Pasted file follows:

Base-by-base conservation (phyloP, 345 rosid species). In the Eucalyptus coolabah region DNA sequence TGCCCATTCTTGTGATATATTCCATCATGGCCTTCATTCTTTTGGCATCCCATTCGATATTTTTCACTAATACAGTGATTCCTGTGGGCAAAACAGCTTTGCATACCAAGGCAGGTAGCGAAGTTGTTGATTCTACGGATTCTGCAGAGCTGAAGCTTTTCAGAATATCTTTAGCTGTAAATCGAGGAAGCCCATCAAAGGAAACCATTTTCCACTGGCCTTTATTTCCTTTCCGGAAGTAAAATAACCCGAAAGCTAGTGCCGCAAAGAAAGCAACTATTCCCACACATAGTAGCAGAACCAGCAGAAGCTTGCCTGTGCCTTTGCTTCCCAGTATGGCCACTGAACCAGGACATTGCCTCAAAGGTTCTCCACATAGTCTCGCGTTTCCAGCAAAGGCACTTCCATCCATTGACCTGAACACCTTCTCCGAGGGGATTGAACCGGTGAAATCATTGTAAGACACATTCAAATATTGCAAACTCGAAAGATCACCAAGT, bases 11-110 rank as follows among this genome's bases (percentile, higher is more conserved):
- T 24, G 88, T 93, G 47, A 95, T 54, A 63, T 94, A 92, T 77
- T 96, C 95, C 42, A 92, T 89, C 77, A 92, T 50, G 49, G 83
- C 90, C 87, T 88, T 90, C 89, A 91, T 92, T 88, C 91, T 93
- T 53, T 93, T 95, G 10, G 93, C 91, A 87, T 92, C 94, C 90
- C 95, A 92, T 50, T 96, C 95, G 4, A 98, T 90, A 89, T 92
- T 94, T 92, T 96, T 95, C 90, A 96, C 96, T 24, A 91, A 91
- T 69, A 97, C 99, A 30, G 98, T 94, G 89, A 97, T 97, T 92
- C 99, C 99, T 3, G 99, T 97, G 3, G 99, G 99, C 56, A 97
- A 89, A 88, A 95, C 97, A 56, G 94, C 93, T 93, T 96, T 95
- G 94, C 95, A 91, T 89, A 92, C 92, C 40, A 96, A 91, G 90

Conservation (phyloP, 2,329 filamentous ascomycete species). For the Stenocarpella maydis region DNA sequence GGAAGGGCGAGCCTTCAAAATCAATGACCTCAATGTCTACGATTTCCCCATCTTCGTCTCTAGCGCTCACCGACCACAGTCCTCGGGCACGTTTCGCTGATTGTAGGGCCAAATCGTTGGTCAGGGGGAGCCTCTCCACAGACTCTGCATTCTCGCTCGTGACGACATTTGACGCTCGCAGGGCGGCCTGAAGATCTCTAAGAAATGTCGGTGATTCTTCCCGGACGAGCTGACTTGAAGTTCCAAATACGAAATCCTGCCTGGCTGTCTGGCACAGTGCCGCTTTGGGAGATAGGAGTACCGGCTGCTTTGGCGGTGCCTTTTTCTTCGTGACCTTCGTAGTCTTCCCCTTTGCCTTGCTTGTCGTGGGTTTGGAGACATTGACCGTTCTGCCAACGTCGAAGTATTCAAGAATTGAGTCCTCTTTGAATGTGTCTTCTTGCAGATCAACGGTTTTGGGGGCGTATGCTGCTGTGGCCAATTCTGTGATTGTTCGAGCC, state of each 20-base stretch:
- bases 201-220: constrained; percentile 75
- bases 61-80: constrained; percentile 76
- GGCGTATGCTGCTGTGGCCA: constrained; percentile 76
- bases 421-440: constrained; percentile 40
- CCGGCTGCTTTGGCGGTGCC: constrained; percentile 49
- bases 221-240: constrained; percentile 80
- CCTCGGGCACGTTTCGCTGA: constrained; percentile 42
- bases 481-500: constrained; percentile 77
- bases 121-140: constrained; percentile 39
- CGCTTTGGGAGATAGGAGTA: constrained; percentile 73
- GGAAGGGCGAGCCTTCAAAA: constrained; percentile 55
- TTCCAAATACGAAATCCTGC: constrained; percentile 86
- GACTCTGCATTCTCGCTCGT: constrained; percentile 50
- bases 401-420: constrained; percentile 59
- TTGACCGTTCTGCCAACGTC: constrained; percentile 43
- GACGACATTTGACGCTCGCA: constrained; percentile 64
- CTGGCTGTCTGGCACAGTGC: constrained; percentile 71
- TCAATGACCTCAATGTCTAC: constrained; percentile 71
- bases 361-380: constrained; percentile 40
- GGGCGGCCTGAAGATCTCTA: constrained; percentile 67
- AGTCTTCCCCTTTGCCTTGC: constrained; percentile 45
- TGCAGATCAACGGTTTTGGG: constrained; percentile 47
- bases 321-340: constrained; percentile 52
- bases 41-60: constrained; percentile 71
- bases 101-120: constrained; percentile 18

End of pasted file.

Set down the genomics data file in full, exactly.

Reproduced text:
Base-by-base conservation (phyloP, 345 rosid species). In the Eucalyptus coolabah region DNA sequence TGCCCATTCTTGTGATATATTCCATCATGGCCTTCATTCTTTTGGCATCCCATTCGATATTTTTCACTAATACAGTGATTCCTGTGGGCAAAACAGCTTTGCATACCAAGGCAGGTAGCGAAGTTGTTGATTCTACGGATTCTGCAGAGCTGAAGCTTTTCAGAATATCTTTAGCTGTAAATCGAGGAAGCCCATCAAAGGAAACCATTTTCCACTGGCCTTTATTTCCTTTCCGGAAGTAAAATAACCCGAAAGCTAGTGCCGCAAAGAAAGCAACTATTCCCACACATAGTAGCAGAACCAGCAGAAGCTTGCCTGTGCCTTTGCTTCCCAGTATGGCCACTGAACCAGGACATTGCCTCAAAGGTTCTCCACATAGTCTCGCGTTTCCAGCAAAGGCACTTCCATCCATTGACCTGAACACCTTCTCCGAGGGGATTGAACCGGTGAAATCATTGTAAGACACATTCAAATATTGCAAACTCGAAAGATCACCAAGT, bases 11-110 rank as follows among this genome's bases (percentile, higher is more conserved):
- T 24, G 88, T 93, G 47, A 95, T 54, A 63, T 94, A 92, T 77
- T 96, C 95, C 42, A 92, T 89, C 77, A 92, T 50, G 49, G 83
- C 90, C 87, T 88, T 90, C 89, A 91, T 92, T 88, C 91, T 93
- T 53, T 93, T 95, G 10, G 93, C 91, A 87, T 92, C 94, C 90
- C 95, A 92, T 50, T 96, C 95, G 4, A 98, T 90, A 89, T 92
- T 94, T 92, T 96, T 95, C 90, A 96, C 96, T 24, A 91, A 91
- T 69, A 97, C 99, A 30, G 98, T 94, G 89, A 97, T 97, T 92
- C 99, C 99, T 3, G 99, T 97, G 3, G 99, G 99, C 56, A 97
- A 89, A 88, A 95, C 97, A 56, G 94, C 93, T 93, T 96, T 95
- G 94, C 95, A 91, T 89, A 92, C 92, C 40, A 96, A 91, G 90

Conservation (phyloP, 2,329 filamentous ascomycete species). For the Stenocarpella maydis region DNA sequence GGAAGGGCGAGCCTTCAAAATCAATGACCTCAATGTCTACGATTTCCCCATCTTCGTCTCTAGCGCTCACCGACCACAGTCCTCGGGCACGTTTCGCTGATTGTAGGGCCAAATCGTTGGTCAGGGGGAGCCTCTCCACAGACTCTGCATTCTCGCTCGTGACGACATTTGACGCTCGCAGGGCGGCCTGAAGATCTCTAAGAAATGTCGGTGATTCTTCCCGGACGAGCTGACTTGAAGTTCCAAATACGAAATCCTGCCTGGCTGTCTGGCACAGTGCCGCTTTGGGAGATAGGAGTACCGGCTGCTTTGGCGGTGCCTTTTTCTTCGTGACCTTCGTAGTCTTCCCCTTTGCCTTGCTTGTCGTGGGTTTGGAGACATTGACCGTTCTGCCAACGTCGAAGTATTCAAGAATTGAGTCCTCTTTGAATGTGTCTTCTTGCAGATCAACGGTTTTGGGGGCGTATGCTGCTGTGGCCAATTCTGTGATTGTTCGAGCC, state of each 20-base stretch:
- bases 201-220: constrained; percentile 75
- bases 61-80: constrained; percentile 76
- GGCGTATGCTGCTGTGGCCA: constrained; percentile 76
- bases 421-440: constrained; percentile 40
- CCGGCTGCTTTGGCGGTGCC: constrained; percentile 49
- bases 221-240: constrained; percentile 80
- CCTCGGGCACGTTTCGCTGA: constrained; percentile 42
- bases 481-500: constrained; percentile 77
- bases 121-140: constrained; percentile 39
- CGCTTTGGGAGATAGGAGTA: constrained; percentile 73
- GGAAGGGCGAGCCTTCAAAA: constrained; percentile 55
- TTCCAAATACGAAATCCTGC: constrained; percentile 86
- GACTCTGCATTCTCGCTCGT: constrained; percentile 50
- bases 401-420: constrained; percentile 59
- TTGACCGTTCTGCCAACGTC: constrained; percentile 43
- GACGACATTTGACGCTCGCA: constrained; percentile 64
- CTGGCTGTCTGGCACAGTGC: constrained; percentile 71
- TCAATGACCTCAATGTCTAC: constrained; percentile 71
- bases 361-380: constrained; percentile 40
- GGGCGGCCTGAAGATCTCTA: constrained; percentile 67
- AGTCTTCCCCTTTGCCTTGC: constrained; percentile 45
- TGCAGATCAACGGTTTTGGG: constrained; percentile 47
- bases 321-340: constrained; percentile 52
- bases 41-60: constrained; percentile 71
- bases 101-120: constrained; percentile 18